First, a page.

- The Washington Times - Sunday, April 17, 2005

When Ronald Reagan and I were reforming California’s welfare system in 1971 our legislative opponents screamed that we were “losing” federal money. In their eyes, each time we removed a non-needy person from the welfare rolls we were forfeiting the federal matching money for that person. The fact of the matter was that we were saving both state and federal money. Through the years I found that few governors had Mr. Reagan’s courage to withstand the charge of “losing federal money” by finding jobs for their welfare mothers. As a result, the nation’s welfare rolls grew in good times as well as bad. Worse, millions of mothers and their children were consigned to dependency on welfare.

Back in 1971, I concluded that the solution was to reverse the financial incentives to the states. I proposed replacing the open-ended federal matching program with finite block grants, removing the federal controls, requiring work, and letting the states devise ways to get their families off of welfare dependency. When a job was found for a welfare family, the state would keep rather than lose the federal money.

Inthemid-1990s almost all welfare experts, includingthe Urban Institute and Sen. Daniel Patrick Moynihan, predicted that if these policies were enacted the states would “race to the bottom” with their welfare benefits and within a year there would be “a million children starving in the streets.” I challenged them to “tell me what governor and state legislature would do this.”

Finally in 1996, a Democratic president signed the Republican-initiated welfare reform which repealed the 1935 Aid to Families with Dependent Children program and replaced it with Temporary Aid to Needy Families. The open-ended federal match was gone, and finite block grants, with a work requirement, were in place. We had succeeded.

Now, nearly nine years after enactment, this landmark law has been recognized as an historic success. The nation’s welfare rolls have been cut in half and millions of mothers are self-supporting and free of dependency. The program’s cost has remained steady instead of growing each year. The dire predictions of the “welfare experts” did not come to pass. The states have proven they can be trusted to do the job and they have been freed of increasing dependency on federal funding of family welfare.

It is now time to free the states from increasing dependency on federal funding for three more open-ended welfare entitlement programs: Supplemental Security Income for the Disabled, Medicaid, and food stamps. It is well documented that all three programs are rife with waste and fraud.

A bit of history. Back when I was welfare director in California in 1971, I found that many on the welfare program for the disabled were not disabled at all. “Hippy” doctors in the San Francisco’s Haight-Ashbury district were putting young able-bodied men and women on the welfare rolls by declaring them “disabled.” My department looked at each individual case, determined those not disabled, and, after fair hearings, removed them from the rolls. Then, in 1973, the federal government took the authority for this program from the states and created Supplemental Security Income for the Disabled. I strongly believe that a program this big, requiring delicate judgments as to who is and who is not disabled, can only be handled effectively at the state and local levels of government.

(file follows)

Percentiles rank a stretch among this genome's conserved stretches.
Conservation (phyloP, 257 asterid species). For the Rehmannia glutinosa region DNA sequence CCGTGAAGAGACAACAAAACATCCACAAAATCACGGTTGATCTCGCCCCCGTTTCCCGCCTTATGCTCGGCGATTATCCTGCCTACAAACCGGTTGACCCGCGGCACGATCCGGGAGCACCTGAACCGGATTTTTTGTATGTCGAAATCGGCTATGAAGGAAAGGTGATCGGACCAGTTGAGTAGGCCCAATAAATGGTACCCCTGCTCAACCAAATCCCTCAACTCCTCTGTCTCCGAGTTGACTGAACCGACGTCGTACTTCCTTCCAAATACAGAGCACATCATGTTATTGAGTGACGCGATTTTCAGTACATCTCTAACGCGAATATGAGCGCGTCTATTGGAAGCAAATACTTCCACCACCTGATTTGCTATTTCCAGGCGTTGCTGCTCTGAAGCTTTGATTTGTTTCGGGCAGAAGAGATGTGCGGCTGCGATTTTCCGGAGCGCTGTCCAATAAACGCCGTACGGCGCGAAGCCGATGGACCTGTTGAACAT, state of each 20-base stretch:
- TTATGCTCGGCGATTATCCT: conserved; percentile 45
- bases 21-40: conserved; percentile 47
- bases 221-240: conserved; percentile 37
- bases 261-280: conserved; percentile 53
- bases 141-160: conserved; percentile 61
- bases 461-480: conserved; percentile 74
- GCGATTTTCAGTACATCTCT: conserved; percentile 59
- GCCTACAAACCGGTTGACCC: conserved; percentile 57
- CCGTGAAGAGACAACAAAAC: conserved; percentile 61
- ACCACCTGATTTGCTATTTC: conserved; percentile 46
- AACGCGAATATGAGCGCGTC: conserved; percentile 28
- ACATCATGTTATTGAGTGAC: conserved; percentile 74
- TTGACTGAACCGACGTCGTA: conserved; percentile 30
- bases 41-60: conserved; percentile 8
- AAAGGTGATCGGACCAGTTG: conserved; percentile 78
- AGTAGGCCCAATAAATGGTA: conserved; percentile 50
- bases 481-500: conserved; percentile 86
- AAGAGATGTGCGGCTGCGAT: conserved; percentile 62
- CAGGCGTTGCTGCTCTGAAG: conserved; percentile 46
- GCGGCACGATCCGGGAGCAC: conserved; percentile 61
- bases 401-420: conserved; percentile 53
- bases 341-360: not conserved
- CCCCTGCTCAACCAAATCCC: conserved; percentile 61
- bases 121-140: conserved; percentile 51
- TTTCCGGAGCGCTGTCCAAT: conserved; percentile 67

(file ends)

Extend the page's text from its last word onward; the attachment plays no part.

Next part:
Medicaid is another open-ended federal matching program like family welfare was before the 1996 reform.Once again, in order to get more federal matching money the states are expanding eligibility to more and more non-needy persons.And they are getting in trouble. New governors and legislatures are struggling to deal with eligibility decisions made by their predecessors simply to get the federal match. If they try to make cuts they are accused of “losing federal money.” In other words, most states are growing more dependent on federal funds just like those welfare mothers in 1996 simply because of the incentives of the open-ended federal matching program.

Food stamps are another form of income for needy people just like family welfare and Supplemental Security Income for the Disabled. Using the same logic, it would make sense to repeal the current federal eligibility requirements and give the states block grants of food stamps to distribute as part of their other welfare programs. With finite blocks of food stamps the states will make sure that they go only to the truly needy, since the funds will be limited and they will control eligibility.

I predict that most governors will oppose block-granting these programs because they don’t want the responsibility of cutting out waste and taking the heat for it. But, they should follow Ronald Reagan’s example: He took the heat in welfare reform, he succeeded and he was elected President.

Robert B. Carleson is chairman of the American Civil Rights Union and was special assistant to President Reagan for policy development. He was U.S. commissioner of welfare in the Nixon-Ford administration after serving as director of the California Department of Social Welfare under Governor Reagan.

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